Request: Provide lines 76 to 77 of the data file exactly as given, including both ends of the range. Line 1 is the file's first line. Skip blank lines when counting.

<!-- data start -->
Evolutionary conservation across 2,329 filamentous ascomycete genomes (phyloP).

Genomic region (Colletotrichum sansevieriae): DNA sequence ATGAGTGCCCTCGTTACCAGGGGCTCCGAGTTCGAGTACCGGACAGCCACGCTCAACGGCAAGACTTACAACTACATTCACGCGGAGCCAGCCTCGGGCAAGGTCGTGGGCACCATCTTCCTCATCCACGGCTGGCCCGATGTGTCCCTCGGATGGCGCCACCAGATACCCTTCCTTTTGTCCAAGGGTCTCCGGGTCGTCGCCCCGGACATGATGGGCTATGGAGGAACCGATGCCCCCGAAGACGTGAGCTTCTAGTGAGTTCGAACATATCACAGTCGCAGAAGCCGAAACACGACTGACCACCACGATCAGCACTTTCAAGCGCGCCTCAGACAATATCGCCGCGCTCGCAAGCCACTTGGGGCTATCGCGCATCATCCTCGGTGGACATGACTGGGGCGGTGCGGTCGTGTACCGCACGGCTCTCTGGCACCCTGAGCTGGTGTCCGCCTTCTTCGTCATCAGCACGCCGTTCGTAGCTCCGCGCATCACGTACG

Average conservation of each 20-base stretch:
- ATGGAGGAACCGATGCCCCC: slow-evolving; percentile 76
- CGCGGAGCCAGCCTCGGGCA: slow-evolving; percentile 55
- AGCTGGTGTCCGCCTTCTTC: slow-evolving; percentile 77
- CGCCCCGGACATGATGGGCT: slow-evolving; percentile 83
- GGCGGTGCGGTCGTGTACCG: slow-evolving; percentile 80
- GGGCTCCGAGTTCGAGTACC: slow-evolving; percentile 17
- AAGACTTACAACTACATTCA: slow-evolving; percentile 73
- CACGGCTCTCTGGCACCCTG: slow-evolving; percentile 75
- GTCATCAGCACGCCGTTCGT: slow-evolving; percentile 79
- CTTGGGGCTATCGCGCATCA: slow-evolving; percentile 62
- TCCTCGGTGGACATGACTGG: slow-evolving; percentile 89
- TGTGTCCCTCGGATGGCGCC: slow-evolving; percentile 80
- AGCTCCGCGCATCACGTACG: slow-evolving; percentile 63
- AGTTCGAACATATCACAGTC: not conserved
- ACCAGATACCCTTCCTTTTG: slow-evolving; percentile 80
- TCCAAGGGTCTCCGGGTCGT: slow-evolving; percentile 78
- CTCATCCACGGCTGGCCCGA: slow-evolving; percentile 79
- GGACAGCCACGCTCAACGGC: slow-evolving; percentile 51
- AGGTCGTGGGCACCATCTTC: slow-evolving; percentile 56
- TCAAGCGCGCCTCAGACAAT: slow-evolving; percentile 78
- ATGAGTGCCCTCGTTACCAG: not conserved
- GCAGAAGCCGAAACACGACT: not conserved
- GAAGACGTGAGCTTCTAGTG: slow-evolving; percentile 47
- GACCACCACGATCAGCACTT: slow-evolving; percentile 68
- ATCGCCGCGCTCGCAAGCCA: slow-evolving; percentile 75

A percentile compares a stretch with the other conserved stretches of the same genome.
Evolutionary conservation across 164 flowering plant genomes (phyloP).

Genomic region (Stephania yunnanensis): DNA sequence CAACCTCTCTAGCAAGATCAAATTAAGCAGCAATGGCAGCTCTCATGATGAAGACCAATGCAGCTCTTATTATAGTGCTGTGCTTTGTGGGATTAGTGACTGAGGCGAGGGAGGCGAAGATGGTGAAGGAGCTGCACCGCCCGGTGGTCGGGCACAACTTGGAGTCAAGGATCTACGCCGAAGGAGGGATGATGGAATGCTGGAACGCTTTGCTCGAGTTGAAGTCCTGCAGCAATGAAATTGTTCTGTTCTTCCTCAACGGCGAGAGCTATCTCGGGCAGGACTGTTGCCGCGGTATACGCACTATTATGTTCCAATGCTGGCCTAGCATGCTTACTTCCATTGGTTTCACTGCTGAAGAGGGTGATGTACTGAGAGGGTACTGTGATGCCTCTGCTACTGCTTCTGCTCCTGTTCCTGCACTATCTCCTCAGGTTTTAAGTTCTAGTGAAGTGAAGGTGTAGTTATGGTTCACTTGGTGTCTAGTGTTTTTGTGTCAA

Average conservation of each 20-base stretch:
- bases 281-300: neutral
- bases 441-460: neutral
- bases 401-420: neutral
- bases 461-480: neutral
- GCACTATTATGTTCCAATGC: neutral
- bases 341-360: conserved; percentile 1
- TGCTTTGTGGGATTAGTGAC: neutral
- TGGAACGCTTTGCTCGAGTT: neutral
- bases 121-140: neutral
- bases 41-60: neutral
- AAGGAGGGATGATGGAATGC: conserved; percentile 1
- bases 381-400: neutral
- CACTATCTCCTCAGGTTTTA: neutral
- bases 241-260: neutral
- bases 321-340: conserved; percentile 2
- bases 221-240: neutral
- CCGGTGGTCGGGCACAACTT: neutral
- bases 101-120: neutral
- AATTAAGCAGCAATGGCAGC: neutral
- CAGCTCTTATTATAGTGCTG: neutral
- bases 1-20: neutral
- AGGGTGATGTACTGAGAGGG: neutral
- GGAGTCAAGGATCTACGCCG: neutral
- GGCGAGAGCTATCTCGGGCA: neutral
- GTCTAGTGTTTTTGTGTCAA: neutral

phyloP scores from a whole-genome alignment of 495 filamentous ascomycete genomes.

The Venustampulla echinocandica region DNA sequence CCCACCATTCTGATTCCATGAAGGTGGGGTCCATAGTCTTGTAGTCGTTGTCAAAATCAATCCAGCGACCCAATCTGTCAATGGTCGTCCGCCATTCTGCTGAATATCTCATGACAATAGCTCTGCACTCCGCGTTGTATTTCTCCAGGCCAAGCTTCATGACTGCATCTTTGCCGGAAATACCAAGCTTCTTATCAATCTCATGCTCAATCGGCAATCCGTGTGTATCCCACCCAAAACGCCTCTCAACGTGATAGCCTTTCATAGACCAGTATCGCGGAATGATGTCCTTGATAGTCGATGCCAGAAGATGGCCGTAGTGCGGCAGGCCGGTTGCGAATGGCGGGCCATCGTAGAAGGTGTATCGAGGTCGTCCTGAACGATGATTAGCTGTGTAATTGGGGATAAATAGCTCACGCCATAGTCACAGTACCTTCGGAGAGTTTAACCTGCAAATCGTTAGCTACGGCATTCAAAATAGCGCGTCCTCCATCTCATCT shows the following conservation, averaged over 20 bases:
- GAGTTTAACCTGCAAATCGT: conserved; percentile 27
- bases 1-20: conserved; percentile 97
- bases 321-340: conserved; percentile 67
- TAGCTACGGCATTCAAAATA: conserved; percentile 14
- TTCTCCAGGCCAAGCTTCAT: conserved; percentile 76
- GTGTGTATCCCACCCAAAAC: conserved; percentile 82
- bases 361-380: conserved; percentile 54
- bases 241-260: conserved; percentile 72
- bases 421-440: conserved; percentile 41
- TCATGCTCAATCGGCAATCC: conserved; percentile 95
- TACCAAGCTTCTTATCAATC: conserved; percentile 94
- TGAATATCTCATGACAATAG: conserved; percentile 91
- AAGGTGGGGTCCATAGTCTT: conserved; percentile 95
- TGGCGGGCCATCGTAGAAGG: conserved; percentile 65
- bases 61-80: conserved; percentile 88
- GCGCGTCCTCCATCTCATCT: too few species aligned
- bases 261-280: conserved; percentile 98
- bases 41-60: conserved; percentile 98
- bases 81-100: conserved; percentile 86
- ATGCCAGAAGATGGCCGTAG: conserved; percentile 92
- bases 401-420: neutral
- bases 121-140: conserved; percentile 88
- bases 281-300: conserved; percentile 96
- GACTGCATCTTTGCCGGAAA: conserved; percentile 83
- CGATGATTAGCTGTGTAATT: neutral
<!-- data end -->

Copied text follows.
- bases 261-280: conserved; percentile 98
- bases 41-60: conserved; percentile 98